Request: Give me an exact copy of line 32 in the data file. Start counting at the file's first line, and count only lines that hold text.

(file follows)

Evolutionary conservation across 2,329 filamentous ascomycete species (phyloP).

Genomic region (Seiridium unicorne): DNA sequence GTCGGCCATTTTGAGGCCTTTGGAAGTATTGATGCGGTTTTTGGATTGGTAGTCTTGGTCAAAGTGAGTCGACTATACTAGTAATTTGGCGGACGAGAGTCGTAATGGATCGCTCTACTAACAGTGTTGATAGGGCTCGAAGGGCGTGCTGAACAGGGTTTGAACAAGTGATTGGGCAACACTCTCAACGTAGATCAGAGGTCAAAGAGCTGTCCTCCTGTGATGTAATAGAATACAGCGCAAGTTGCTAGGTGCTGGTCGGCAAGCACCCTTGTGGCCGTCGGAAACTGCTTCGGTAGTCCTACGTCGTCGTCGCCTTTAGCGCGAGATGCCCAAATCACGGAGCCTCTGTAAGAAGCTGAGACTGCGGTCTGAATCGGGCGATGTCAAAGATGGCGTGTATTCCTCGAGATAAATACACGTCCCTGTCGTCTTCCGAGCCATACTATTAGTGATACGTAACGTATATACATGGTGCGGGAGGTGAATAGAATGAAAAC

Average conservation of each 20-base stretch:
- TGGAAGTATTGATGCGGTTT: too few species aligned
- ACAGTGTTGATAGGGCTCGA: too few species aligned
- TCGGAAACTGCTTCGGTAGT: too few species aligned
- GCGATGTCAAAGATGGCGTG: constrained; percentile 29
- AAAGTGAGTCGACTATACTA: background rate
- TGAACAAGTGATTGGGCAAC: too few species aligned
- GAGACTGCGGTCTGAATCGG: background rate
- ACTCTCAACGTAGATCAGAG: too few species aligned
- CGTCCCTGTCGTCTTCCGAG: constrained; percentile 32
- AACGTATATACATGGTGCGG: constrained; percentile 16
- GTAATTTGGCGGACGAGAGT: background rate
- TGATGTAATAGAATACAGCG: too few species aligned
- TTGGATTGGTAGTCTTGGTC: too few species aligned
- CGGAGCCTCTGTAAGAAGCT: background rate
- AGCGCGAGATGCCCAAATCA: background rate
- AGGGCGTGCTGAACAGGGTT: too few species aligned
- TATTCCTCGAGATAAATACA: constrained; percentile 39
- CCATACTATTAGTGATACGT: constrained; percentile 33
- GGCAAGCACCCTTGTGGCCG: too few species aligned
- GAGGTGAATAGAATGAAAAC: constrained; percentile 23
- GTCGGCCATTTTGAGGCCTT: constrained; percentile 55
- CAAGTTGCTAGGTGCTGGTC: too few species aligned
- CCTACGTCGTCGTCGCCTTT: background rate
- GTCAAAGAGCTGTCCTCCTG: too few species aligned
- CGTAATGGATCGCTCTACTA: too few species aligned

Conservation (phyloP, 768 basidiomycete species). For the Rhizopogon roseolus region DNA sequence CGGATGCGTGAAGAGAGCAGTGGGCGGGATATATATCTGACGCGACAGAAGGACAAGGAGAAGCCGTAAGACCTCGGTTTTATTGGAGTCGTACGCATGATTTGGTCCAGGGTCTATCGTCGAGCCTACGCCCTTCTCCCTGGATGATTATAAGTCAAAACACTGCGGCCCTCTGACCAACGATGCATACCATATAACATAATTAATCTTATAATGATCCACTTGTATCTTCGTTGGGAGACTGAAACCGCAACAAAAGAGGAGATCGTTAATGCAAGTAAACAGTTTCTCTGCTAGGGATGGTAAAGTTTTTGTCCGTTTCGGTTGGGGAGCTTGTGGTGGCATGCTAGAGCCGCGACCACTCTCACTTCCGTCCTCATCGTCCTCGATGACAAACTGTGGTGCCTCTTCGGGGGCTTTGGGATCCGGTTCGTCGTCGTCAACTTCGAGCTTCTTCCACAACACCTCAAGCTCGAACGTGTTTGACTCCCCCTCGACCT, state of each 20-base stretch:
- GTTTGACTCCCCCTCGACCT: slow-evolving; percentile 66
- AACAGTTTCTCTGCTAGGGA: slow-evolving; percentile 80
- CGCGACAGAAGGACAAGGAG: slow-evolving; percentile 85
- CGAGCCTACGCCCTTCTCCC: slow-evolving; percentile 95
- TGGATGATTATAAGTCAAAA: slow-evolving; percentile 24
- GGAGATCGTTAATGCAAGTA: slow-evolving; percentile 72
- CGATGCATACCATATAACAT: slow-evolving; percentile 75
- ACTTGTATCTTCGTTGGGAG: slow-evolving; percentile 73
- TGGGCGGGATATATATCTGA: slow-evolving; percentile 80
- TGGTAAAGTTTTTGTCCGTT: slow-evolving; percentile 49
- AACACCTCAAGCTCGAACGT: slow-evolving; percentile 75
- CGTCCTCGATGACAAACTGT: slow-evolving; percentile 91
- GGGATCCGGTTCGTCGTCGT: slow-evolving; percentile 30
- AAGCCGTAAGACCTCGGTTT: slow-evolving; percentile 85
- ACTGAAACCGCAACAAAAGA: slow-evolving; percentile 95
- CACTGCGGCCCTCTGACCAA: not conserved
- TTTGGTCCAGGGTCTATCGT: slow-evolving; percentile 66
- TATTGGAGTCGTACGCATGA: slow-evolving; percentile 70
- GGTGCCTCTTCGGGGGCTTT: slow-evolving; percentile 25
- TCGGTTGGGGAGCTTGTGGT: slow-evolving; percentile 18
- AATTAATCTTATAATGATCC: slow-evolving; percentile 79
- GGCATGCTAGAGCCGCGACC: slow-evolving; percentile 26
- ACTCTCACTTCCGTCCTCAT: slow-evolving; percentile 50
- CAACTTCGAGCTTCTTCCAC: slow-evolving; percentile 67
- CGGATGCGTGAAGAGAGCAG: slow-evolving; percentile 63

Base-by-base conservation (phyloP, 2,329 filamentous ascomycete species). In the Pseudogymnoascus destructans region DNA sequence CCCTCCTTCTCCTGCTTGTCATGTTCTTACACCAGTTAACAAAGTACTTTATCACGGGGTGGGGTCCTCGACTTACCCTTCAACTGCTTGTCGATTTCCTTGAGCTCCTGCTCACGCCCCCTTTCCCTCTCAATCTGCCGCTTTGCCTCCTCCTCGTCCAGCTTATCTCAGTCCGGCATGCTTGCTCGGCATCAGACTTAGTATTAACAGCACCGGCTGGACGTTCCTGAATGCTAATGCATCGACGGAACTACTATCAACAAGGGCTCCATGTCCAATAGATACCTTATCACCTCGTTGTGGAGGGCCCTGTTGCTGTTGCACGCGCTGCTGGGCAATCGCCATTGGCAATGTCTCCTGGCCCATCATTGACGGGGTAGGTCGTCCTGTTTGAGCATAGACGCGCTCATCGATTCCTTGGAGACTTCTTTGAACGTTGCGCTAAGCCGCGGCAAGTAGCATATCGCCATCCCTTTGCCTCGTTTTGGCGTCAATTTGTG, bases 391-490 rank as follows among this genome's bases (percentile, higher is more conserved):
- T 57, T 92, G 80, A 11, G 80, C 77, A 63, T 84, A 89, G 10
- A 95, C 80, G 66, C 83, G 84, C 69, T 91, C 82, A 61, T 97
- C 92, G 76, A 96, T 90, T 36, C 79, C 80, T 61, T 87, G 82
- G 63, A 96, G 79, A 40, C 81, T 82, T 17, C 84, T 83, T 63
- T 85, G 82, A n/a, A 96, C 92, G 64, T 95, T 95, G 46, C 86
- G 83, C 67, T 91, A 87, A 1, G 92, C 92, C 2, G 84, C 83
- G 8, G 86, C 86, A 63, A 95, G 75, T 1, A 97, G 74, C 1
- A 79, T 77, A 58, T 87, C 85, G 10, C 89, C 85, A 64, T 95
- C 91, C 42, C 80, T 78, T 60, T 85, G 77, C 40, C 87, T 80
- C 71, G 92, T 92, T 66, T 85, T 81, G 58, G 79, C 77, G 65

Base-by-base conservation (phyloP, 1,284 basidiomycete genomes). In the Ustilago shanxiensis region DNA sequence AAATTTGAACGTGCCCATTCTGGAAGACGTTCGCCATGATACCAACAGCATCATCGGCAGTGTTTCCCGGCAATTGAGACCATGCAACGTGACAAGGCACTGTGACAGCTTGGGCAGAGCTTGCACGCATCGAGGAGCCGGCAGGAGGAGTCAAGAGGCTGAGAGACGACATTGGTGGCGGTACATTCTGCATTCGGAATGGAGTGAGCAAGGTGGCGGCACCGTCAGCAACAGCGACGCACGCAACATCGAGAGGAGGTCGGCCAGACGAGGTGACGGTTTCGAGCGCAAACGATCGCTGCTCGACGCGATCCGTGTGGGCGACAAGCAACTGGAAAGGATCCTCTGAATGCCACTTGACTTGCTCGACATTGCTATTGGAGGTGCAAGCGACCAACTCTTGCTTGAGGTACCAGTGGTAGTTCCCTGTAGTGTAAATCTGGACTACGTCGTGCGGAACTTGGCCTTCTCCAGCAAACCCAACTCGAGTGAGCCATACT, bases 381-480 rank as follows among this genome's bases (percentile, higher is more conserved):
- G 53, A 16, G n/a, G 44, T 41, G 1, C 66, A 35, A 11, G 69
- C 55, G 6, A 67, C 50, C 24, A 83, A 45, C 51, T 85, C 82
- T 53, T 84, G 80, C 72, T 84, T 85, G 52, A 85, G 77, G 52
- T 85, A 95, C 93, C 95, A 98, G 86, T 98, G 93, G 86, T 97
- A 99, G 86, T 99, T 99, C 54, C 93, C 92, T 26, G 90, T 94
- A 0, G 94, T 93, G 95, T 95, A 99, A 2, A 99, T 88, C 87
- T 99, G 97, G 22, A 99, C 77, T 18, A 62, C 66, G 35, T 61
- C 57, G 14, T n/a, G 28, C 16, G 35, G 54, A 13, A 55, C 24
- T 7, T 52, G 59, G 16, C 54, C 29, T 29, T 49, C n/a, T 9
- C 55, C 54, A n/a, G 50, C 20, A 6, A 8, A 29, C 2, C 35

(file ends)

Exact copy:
- CGCGACAGAAGGACAAGGAG: slow-evolving; percentile 85